- Most targets in the Hitman series go down just as easily as regular enemies, unless they are scripted or wearing body armor (Which doesn't help if they're being strangled from behind). The catch is to actually get to them, which is more difficult than it sounds. In the earlier games major assassination targets were much tougher than regular Mooks, but could still be killed with a headshot or taken out stealthily. This has been downplayed in the most recent games starting with Blood Money. The 2016 Hitman game is the most extreme example, without a single assassination target that's any tougher than a normal Mook (with the exception of an Iron Man-expy in one of the bonus levels).
- Mark of the Ninja does have plot-critical antagonists, but none of them are fought as anything other than a Cutscene Boss.
- The Alan Wake series seems to avoid boss fights, instead using large numbers of regular enemies combined with a few Elite Mooks for major encounters.
- There is only one type of enemy at all in Silent Hill: Shattered Memories. They are mooks which grapple the protagonist and drain his body heat away.
- The Walking Dead: Apart from the zombies and human mooks, there are only two Cutscene Bosses that incorporate the game's Press X to Not Die function; Andrew and The Stranger.
Third Person Shooters
- Link's Crossbow Training: Link spends most of the game shooting down common enemies and targets. The only two enemies that approximate bosses are the Darknut and Stallord. Even then, the player doesn't actually have to defeat either of them; as there is no health system and points are based solely on shooting, the stages they're in can be passed just by waiting for time to run out.
- In Max Payne, there were many fights against "boss" mobsters who could withstand boss levels of punishment before being defeated. Max Payne 2 does away with these fights almost completely. There's only one enemy who's at all tougher than a regular Mook, Kaufman, and even he goes down in less than a dozen shots. The final boss fight is mostly a Puzzle Boss, although you do shoot him up after solving the puzzle. Max Payne 3 is mostly like Max Payne 2 in this regard, although there is one boss fight against an armored Giant Mook about 4/5ths of the way through the game.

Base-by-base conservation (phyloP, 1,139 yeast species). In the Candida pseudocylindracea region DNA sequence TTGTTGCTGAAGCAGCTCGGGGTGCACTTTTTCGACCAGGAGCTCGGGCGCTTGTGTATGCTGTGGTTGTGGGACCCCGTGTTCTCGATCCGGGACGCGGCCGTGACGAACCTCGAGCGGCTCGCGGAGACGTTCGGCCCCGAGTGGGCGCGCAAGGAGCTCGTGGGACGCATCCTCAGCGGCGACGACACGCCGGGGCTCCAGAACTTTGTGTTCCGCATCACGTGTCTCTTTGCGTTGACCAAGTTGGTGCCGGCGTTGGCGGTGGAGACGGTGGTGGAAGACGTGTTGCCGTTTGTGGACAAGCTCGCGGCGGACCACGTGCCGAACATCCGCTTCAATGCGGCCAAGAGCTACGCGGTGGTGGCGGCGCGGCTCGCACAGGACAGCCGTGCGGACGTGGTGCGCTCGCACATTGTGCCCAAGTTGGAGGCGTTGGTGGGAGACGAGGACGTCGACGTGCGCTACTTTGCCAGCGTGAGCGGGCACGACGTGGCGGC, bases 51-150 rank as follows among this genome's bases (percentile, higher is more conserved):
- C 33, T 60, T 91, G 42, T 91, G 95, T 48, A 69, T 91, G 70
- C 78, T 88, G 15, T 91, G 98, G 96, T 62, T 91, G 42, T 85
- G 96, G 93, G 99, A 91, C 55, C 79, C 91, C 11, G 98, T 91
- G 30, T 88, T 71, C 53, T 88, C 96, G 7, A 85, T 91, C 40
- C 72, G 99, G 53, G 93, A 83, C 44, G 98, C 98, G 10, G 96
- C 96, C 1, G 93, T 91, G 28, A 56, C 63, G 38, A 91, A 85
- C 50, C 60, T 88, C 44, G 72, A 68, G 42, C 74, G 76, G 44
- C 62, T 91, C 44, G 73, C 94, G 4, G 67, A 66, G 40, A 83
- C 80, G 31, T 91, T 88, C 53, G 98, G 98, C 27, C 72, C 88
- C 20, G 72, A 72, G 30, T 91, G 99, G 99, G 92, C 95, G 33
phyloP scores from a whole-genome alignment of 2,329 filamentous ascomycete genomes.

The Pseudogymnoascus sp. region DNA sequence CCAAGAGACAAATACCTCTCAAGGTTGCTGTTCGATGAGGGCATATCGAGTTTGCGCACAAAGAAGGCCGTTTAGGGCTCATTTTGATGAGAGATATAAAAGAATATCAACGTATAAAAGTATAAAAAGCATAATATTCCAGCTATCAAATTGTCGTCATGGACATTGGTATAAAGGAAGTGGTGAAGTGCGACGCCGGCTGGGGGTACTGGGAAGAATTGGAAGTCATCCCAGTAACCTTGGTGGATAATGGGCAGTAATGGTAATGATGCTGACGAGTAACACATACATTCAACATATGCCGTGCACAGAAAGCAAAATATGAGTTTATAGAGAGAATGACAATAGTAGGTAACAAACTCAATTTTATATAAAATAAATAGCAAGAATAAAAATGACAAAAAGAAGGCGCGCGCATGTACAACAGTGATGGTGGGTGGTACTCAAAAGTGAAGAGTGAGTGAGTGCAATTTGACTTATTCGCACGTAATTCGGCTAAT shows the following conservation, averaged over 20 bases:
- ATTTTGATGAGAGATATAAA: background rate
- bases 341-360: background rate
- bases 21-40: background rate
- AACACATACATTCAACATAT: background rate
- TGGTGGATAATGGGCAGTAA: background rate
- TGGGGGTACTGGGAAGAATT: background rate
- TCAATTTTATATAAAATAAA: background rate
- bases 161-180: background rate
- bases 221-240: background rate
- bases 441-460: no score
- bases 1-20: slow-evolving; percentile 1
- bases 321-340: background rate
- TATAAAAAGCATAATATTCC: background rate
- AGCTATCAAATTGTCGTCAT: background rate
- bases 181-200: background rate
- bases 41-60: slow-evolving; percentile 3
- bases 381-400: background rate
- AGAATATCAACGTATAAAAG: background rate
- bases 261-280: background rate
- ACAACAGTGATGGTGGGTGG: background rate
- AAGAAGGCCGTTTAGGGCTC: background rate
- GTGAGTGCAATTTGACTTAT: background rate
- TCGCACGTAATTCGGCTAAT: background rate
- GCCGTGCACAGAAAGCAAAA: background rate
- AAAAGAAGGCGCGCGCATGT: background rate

- Power Pete: Bad toys abound, some a little tougher than others, but none of them serve as bosses.
- Spec Ops: The Line, which features stronger-than-usual enemies but otherwise no conventional bosses. The closest thing to a traditional boss is Captain Walker's hallucination of Lugo. If the player is killed by "Lugo" and continues playing, it will be replaced by a normal Heavy enemy.
- Ratchet & Clank (2002) has all of 3 bosses: A Giant Space Flea from Nowhere Queen Mook who is so easy that there's a Skill Point for killing it with the Omniwrench, the Blargian Snagglebeast that Captain Qwark traps you with, and the Final Boss, the Big Bad Chairman Drek.
- Warp, hosted by FreeArcade. Reach a certain distance and you pass automatically.
- Electroman by Epic Megagames.
Wide Open Sandbox
- The nearest you'll ever get to a boss in L.A. Noire is an important enemy with a slighly better gun than usual, unusual car chase (such as the one against a tram), or the occasional scripted Good Old Fisticuffs fight or "shoot the villain before he shoots the hostage" minigame. The emphasis being on detective work.
- In Red Dead Redemption, the closest thing there is to a Boss Fight is Edgar Ross in the epilogue but it's played like a normal duel (except you don't have the option of sparing his life). As for John's old companions, two are summary executions and the last throws himself from a cliff.
- Spore: the closest thing is has are Grox and even then they act more like Elite Mooks.
- Ending C in Grand Theft Auto V pits the player against all of the antagonists at once, but none of them have unique strengths and go down as easily as any random pedestrian; Steve Haines and Devin Weston, in particular, don't even get to be truly "fought", as the former is sniped and the latter is kidnapped in a cutscene.
- Watch_Dogs only has one boss-like encounter, Delford "Iraq" Wade, fought at the top of his building. And it's only barely stronger than an Armored Guard. All other plot-critical targets are killed in cutscenes, quick-time events or in the same way a traditional enemy is.